“Where there is no risk of serious and irreversible harm, we should deport foreign criminals first and hear their appeals later” (Theresa May 2013)
The State has long had power to certify appeals which are viewed as “manifestly ill-founded” (see S. 94 (1) and (2) of the NIAA 2002) so that the appellant cannot appeal until s/he leaves the country.
Since December 2016, the SSHD has had power to certify any human rights appeal provided only
94B (2)… the Secretary of State considers that….removal of P to the country or territory to which P is proposed to be removed, pending the outcome of an appeal in relation to P’s claim, would not be unlawful under section 6 of the Human Rights Act (public authority not to act contrary to Human Rights Convention)
94(3) The grounds upon which the Secretary of State may certify a claim under subsection (2) include (in particular) that P would not, before the appeals process is exhausted, face a real risk of serious irreversible harm if removed to the country or territory to which P is proposed to be removed.
It was this power that has now been considered by the Supreme Court in R (on the application of Kiarie) v Secretary of State for the Home Department R (on the application of Byndloss v Secretary of State for the Home Department (14th June 2017). In summary, it seems to have said to the then SSHD “you can’t”.
Both Appellants were foreign criminal subject to automatic deportation. Both argued that deportation would infringe their Article 8 rights, a claim which the SSHD rejected. The Appellants wished to appeal to the Tribunal but the SSHD had certified the appeals under S.94B. She had not however certified under S. 92. The appeals were therefore arguable a point which weighed heavily with Lord Wilson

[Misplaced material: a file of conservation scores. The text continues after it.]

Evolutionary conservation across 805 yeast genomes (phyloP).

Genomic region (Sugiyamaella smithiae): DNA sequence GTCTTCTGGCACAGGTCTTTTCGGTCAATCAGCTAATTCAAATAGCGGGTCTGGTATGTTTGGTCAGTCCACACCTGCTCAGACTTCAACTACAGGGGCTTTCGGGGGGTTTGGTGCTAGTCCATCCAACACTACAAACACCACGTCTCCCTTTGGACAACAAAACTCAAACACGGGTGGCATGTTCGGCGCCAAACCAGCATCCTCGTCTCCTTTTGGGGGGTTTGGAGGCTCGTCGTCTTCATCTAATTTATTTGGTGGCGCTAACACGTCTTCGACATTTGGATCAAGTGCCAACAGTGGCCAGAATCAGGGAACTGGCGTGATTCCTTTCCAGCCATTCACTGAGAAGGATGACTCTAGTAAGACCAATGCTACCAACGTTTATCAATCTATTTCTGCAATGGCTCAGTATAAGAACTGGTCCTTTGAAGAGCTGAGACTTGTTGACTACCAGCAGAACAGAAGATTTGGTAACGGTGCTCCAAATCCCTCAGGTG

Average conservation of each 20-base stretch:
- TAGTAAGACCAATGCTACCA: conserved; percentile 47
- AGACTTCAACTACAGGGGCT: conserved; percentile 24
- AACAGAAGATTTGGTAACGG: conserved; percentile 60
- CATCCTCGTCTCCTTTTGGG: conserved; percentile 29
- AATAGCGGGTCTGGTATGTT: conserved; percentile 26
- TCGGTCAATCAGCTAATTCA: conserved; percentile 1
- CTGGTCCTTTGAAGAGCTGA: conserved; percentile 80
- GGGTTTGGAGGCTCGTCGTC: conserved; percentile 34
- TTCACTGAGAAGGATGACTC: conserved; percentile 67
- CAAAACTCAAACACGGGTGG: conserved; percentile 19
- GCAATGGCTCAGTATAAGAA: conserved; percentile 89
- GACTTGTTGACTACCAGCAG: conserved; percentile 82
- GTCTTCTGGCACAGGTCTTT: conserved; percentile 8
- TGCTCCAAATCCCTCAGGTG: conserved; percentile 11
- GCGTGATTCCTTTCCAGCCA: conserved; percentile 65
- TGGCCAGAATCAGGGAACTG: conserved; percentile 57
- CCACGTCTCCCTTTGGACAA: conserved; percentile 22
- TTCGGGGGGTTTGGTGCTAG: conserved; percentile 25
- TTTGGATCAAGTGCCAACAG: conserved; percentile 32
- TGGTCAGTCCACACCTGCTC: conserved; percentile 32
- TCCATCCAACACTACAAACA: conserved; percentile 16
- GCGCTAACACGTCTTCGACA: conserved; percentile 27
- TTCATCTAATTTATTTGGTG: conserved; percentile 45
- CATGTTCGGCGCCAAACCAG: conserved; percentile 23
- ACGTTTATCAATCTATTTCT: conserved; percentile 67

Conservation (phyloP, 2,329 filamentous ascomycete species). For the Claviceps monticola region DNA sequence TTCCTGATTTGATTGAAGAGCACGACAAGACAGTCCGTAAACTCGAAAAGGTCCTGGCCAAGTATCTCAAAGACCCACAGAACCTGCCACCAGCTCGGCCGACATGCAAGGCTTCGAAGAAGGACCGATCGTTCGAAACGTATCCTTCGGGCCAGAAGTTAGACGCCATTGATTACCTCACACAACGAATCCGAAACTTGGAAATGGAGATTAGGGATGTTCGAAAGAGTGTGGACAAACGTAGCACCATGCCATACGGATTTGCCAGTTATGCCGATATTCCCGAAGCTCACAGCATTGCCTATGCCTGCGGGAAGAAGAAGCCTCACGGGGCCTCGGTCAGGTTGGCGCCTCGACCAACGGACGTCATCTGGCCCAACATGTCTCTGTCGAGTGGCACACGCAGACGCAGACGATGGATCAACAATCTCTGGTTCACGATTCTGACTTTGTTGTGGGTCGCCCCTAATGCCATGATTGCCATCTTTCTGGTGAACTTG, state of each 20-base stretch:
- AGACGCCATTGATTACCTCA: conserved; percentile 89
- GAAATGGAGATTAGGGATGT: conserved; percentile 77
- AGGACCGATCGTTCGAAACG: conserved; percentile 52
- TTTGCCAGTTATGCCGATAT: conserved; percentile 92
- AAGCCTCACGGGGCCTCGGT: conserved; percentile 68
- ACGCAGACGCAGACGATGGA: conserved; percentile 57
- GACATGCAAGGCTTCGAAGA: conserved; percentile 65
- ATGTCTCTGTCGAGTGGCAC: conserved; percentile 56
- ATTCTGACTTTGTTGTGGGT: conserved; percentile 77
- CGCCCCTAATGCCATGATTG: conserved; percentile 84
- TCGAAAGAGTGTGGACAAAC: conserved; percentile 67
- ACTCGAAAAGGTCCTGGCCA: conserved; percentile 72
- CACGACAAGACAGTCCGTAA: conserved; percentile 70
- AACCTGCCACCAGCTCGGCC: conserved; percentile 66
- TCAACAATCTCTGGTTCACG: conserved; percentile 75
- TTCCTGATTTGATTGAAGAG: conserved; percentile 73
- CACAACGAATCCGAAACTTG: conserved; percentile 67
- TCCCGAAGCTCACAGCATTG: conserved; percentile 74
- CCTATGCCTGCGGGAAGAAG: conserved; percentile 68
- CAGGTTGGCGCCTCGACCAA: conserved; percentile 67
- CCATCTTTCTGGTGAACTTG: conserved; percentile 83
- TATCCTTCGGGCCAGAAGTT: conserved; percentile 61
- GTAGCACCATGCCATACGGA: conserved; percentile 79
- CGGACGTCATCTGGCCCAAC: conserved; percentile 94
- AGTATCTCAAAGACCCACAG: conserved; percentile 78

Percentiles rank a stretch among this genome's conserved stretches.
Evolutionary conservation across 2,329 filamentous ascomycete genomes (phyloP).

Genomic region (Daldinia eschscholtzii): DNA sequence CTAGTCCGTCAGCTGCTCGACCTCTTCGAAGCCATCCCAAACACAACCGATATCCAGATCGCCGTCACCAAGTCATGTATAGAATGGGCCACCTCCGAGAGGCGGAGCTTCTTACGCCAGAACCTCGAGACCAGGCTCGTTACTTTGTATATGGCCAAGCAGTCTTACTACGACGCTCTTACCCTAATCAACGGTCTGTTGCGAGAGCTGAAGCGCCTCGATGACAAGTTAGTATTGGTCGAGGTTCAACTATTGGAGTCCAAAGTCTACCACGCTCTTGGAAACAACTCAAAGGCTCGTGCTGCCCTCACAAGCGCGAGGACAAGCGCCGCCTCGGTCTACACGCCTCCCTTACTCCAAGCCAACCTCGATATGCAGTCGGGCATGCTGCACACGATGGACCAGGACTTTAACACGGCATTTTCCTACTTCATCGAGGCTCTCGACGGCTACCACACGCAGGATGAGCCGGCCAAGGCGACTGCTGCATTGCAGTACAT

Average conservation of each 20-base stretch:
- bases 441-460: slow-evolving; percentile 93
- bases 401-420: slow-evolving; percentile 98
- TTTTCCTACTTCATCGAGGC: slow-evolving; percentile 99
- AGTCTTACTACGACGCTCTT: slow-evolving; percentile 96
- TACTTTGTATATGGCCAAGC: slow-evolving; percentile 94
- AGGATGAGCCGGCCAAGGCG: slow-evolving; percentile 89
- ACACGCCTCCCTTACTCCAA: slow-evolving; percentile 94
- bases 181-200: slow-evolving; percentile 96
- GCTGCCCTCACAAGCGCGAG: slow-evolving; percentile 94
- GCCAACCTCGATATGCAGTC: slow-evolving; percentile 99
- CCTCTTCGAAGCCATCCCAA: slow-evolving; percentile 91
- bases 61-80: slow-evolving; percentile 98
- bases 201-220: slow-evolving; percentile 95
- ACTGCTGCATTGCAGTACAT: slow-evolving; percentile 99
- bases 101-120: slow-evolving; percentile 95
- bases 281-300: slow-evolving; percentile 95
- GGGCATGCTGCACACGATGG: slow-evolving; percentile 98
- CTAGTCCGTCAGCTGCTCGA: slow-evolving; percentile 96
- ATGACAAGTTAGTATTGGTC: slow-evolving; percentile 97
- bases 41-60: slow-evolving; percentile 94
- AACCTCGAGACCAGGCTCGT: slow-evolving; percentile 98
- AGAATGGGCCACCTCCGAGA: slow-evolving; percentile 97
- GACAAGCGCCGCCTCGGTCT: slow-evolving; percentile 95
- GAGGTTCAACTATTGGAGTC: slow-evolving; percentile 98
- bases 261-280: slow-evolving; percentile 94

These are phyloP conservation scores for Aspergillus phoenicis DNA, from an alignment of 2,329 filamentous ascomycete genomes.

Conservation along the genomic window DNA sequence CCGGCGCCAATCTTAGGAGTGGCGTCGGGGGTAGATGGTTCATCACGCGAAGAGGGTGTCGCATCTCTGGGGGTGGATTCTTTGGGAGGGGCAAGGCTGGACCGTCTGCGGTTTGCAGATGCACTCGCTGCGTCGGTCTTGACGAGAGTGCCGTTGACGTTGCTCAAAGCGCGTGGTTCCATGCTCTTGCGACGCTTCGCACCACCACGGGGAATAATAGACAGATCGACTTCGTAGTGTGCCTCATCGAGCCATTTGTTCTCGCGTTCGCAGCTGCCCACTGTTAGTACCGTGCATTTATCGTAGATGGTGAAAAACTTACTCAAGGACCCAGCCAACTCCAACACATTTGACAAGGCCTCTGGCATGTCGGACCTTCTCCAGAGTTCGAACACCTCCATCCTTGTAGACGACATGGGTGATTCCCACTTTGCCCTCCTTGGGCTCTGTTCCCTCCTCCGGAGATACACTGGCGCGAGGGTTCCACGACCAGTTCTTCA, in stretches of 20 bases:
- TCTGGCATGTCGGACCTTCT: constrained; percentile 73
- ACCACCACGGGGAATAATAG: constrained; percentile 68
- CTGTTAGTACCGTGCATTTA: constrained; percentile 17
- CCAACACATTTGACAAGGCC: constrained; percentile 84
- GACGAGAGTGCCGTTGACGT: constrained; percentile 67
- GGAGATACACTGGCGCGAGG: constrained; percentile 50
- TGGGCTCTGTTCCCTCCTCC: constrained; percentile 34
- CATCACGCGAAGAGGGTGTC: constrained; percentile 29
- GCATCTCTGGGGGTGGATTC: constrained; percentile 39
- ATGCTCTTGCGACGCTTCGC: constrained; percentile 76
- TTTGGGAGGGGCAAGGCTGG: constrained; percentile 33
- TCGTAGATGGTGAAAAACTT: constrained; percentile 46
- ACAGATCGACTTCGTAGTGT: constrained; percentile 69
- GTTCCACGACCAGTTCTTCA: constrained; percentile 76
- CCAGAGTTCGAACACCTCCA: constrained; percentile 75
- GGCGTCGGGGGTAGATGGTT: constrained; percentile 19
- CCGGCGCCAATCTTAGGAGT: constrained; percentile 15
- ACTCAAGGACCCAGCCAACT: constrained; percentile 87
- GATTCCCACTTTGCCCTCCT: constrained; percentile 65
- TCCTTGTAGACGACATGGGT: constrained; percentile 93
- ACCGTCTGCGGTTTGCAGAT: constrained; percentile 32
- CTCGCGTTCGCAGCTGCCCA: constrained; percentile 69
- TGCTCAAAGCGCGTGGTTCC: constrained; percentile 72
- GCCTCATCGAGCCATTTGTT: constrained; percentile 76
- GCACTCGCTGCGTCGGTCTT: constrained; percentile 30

Giving the leading judgment Lord Wilson agreed with the Court of Appeal that serious irreversible harm to the Applicant was not the only criterion. The SSH was required by S.6 to act in accordance with the Appellants’ article 8 rights which included an obligation to provide an effective remedy. Differing from the CA, Lord Wilson quashed the certificates because the Home Secretary of State could not show an adequate evidential base for the view that deportation would not put the State in breach of its obligation to provide an effective judicial remedy.
Particular stress was laid upon the importance to an Appellant resisting deportation of the ability to give live evidence and of the cost (to be paid by the Appellant) and unreliability of currently available arrangements for giving evidence by video link. It was accepted that the cost of Mr Kiarie of renting the necessary facilities in Nairobi would be £1680. Nor was the SSHD’s case helped by survey evidence that 66% of FTT judges regard the Tribunal video facilities as poor.
This is a momentous decision. Most generally Lord Wilson affirms that in JR’s which involve questions of Human Rights, the Court may hear evidence to determine questions of fact relevant to the decision before it. It is not restricted to reviewing the SSHD’s view of the facts for Wednesday unreasonableness. Its powers in this respect are similar to those of the Tribunal.
As to certification, the decision has probably emasculated S.94B. Formally, this is a decision only about the certification of the claims of these Appellants. There is no declaration of incompatibility. On the other hand, the problems facing the SSHD in this case– poor and costly arrangements for the giving of evidence by video/skype seem unlikely to be resolved at any time in the near future. Even if they were, other problems noted by Lord Wilson -for example the difficulty of an overseas appellant giving instructions to his representative during a hearing - are likely to endure.
There is no reason to think the Court’s reasoning applies only to deportation decisions and it probabley extends to EU cases as well.
It may well be that the response of SSHD will be to make more use of the certification power under S. 94 (2) and (3)